There are a number of limitations in the present study. First, this was a retrospective review and the number from each site was small (19–33). Even with these small numbers, we found the approach easy to use and had similar outcomes and similar complications. Second, the study lacked a control group and disallowed direct comparison of results. This is the first study of its kind and serves to assess if ASPIF is a useful technique and if we should pursue its use further. Third, like with every new technique, there is a learning curve and some of the complications in the study may be related to this process so the results here are reported with all surgeons at the learning curve level. However, every surgeon involved in this study has considerable experience with pelvic surgery and the findings might not be generalizable to those who provide such treatment on an occasional basis. Fourth, the ASPIF technique uses FDA-approved implants for spinal fixation in an unapproved method in the pelvis. It is thus an off-label use. All sites used tools and implants that were available from spinal fixation sets but different implants were used at each site. An FDA-approved implant will take time in development. Finally, we had no rigorous approach to assessing radiographic union (eg, strict definitions, multiple blinded observers) and each surgeon evaluated their own radiographs. However, at last followup none of the patients had obvious nonunion.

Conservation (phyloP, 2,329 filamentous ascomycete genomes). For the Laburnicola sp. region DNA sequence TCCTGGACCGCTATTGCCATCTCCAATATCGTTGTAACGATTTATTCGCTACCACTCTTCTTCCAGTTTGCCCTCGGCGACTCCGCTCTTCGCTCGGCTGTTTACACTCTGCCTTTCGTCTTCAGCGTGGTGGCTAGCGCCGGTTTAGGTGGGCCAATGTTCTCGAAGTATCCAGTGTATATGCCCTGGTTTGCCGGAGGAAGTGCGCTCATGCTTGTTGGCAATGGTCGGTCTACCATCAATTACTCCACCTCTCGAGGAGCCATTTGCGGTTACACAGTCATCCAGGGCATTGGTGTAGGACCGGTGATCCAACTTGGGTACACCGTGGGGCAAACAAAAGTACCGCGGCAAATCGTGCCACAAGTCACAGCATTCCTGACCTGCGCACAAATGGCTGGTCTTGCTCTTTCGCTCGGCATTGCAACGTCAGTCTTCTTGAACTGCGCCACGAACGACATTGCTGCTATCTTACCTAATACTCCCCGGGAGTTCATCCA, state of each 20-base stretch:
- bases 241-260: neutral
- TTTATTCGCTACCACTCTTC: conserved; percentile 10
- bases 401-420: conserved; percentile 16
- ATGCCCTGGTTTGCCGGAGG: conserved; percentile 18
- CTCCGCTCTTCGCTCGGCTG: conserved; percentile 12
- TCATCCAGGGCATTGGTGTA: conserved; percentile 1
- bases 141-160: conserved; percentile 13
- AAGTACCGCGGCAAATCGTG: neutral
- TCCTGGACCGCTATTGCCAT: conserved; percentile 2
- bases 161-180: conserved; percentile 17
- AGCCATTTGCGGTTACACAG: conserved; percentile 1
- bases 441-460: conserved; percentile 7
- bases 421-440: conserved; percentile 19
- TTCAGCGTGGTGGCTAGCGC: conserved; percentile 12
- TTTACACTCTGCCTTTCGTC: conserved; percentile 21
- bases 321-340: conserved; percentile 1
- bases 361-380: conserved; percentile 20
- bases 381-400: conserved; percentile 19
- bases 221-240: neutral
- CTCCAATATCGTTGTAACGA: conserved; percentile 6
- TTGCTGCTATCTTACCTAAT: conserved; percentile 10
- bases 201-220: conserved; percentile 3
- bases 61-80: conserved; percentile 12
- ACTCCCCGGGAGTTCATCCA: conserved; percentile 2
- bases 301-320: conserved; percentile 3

We found the ASPIF in combination with posterior fixation allowed stabilization of unstable pelvis fractures resulting in predictable healing in all 91 patients. This is not unusual because the healing of unstable pelvic injuries with the use of external fixation has been reported to have low rates of nonunion (0%–4%) [1, 2, 4, 11–17, 19, 21] (Table 3).
It is well known that external fixators are cumbersome for patients as a result of their bulk, external location, and pin tracts. This is more evident in external pelvic fixators that tent across the abdomen. It makes it difficult for patient mobility. In the present study, all sites evaluated patient function by asking them to comment on their ability to sit, stand, lie on their sides, and their ability to tolerate the implants. It was clear from the responses that 91 of 91 patients had the ability to sit, stand, and ambulate with the device in place. The patients did report feeling the subcutaneous rod and several patients could feel the screw heads under their skin, but all patients tolerated the procedure well and none had the ASPIF removed because of discomfort or the inability to mobilize.